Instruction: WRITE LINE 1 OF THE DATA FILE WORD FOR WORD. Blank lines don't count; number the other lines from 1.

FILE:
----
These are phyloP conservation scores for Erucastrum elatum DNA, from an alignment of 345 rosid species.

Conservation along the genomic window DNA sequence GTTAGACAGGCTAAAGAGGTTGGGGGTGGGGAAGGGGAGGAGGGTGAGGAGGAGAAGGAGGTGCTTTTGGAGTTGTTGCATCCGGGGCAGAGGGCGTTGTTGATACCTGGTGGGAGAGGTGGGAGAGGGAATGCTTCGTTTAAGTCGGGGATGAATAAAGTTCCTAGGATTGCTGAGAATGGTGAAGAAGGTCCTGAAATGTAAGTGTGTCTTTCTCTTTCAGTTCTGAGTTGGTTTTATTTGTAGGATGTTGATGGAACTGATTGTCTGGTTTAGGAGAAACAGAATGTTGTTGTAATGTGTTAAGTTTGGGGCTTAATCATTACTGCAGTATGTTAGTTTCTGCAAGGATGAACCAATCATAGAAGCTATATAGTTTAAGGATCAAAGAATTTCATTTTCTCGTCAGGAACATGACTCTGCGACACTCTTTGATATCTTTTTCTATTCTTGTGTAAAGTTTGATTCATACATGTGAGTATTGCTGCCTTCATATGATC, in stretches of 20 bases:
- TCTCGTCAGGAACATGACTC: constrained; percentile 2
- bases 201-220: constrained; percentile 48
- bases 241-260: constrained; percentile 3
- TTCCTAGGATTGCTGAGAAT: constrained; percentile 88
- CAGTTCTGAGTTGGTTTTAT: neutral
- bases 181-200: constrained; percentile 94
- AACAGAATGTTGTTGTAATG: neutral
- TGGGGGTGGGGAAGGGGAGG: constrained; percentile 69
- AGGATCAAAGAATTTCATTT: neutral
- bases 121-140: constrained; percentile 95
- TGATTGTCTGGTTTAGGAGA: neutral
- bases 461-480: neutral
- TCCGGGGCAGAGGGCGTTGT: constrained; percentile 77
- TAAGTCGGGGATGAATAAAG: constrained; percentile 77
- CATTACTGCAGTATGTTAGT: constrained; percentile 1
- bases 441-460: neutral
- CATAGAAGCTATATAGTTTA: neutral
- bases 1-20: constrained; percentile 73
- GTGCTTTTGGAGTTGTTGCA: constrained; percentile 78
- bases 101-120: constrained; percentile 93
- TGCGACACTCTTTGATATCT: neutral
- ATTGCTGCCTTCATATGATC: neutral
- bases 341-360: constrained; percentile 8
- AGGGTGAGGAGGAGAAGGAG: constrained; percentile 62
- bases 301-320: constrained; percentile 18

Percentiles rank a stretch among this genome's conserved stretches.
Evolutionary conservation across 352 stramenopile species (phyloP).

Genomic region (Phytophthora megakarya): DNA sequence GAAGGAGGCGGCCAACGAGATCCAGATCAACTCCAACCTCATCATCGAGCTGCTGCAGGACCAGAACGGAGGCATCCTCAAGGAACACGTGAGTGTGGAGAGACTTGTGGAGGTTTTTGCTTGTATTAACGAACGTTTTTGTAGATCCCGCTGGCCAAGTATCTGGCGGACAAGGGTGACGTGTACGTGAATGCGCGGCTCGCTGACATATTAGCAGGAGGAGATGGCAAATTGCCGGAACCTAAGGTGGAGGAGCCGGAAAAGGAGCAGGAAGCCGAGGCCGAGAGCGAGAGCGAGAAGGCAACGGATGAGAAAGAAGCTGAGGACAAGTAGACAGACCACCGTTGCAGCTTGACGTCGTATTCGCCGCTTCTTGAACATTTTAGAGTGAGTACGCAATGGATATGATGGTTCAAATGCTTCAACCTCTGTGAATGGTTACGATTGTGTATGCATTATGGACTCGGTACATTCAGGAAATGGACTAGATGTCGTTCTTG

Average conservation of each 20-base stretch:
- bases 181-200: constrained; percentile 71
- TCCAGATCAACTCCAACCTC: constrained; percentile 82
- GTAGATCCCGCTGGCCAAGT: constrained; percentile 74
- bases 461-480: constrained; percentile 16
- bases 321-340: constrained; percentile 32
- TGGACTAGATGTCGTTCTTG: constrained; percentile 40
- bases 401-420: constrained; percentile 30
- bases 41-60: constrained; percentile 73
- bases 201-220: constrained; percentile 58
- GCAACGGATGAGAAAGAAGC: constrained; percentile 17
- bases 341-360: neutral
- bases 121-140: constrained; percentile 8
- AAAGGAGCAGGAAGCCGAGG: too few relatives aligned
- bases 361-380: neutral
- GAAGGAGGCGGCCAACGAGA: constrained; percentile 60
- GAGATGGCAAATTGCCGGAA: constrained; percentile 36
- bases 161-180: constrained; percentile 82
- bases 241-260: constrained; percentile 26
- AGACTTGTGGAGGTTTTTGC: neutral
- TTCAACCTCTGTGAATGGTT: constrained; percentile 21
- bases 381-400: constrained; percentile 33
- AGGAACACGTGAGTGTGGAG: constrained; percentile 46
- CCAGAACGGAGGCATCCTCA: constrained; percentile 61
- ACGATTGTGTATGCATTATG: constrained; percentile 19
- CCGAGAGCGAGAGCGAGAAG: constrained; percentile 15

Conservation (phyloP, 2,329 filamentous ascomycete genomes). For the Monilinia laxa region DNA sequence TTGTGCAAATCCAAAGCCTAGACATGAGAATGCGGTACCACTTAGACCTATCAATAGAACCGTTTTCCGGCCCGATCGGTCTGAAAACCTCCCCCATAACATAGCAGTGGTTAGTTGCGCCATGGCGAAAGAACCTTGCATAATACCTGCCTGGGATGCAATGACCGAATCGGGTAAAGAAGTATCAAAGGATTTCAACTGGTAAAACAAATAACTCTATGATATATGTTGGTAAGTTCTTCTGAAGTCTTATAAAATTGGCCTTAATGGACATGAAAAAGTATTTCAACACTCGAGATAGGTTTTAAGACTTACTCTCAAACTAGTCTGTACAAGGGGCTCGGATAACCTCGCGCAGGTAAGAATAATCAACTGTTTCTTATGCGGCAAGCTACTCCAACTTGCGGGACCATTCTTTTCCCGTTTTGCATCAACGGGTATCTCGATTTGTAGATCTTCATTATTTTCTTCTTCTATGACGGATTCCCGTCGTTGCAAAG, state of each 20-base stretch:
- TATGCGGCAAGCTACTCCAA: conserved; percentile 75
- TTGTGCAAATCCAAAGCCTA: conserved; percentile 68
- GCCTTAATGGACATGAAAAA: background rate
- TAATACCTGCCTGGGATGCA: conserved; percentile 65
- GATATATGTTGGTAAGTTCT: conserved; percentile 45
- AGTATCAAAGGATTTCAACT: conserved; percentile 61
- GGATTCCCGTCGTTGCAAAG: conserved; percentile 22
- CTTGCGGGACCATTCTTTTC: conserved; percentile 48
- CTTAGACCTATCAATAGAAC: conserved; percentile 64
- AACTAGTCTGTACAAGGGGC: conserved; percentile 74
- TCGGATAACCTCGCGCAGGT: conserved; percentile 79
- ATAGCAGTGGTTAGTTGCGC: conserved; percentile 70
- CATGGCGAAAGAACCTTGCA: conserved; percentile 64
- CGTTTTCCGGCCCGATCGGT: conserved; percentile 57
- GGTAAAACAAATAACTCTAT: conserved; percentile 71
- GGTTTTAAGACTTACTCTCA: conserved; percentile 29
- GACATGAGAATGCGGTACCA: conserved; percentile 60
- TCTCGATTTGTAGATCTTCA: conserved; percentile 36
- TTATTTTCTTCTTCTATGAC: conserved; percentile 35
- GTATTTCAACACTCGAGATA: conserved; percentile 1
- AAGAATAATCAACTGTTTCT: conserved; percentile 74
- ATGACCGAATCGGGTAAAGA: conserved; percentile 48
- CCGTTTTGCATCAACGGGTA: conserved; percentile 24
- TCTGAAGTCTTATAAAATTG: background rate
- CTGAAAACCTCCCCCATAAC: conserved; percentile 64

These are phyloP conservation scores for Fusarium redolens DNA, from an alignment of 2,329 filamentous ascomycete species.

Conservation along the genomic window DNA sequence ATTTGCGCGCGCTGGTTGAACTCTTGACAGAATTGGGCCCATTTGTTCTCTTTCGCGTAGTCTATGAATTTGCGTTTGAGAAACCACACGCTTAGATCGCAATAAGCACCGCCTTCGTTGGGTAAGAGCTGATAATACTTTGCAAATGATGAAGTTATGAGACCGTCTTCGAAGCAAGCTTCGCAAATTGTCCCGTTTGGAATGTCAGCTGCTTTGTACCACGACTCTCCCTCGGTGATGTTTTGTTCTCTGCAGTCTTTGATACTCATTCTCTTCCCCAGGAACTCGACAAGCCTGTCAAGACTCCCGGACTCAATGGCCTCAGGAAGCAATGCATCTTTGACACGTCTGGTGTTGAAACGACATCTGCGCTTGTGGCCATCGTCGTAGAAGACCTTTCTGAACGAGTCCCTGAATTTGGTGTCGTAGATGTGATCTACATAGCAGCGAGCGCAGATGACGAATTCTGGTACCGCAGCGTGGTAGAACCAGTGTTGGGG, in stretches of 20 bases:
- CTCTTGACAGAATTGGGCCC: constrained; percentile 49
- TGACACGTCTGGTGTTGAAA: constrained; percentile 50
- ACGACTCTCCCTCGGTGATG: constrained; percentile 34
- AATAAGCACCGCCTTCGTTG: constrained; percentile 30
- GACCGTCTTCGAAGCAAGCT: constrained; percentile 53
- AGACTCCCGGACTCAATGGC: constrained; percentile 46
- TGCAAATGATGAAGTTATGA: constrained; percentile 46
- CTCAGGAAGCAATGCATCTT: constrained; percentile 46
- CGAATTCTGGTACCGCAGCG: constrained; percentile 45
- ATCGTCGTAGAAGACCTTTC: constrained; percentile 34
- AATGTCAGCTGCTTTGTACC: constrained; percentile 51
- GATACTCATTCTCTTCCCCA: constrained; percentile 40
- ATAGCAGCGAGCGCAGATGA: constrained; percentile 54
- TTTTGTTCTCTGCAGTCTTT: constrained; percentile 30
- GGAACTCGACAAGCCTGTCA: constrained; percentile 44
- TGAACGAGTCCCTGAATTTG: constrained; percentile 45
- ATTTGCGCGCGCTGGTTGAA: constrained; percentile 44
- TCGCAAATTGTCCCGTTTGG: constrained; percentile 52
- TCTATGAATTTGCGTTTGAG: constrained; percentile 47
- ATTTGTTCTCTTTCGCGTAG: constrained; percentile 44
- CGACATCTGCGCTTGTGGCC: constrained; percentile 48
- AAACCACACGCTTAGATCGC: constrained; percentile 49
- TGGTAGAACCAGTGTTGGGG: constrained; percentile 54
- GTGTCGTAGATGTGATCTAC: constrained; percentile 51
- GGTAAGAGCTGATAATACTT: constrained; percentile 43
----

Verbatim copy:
These are phyloP conservation scores for Erucastrum elatum DNA, from an alignment of 345 rosid species.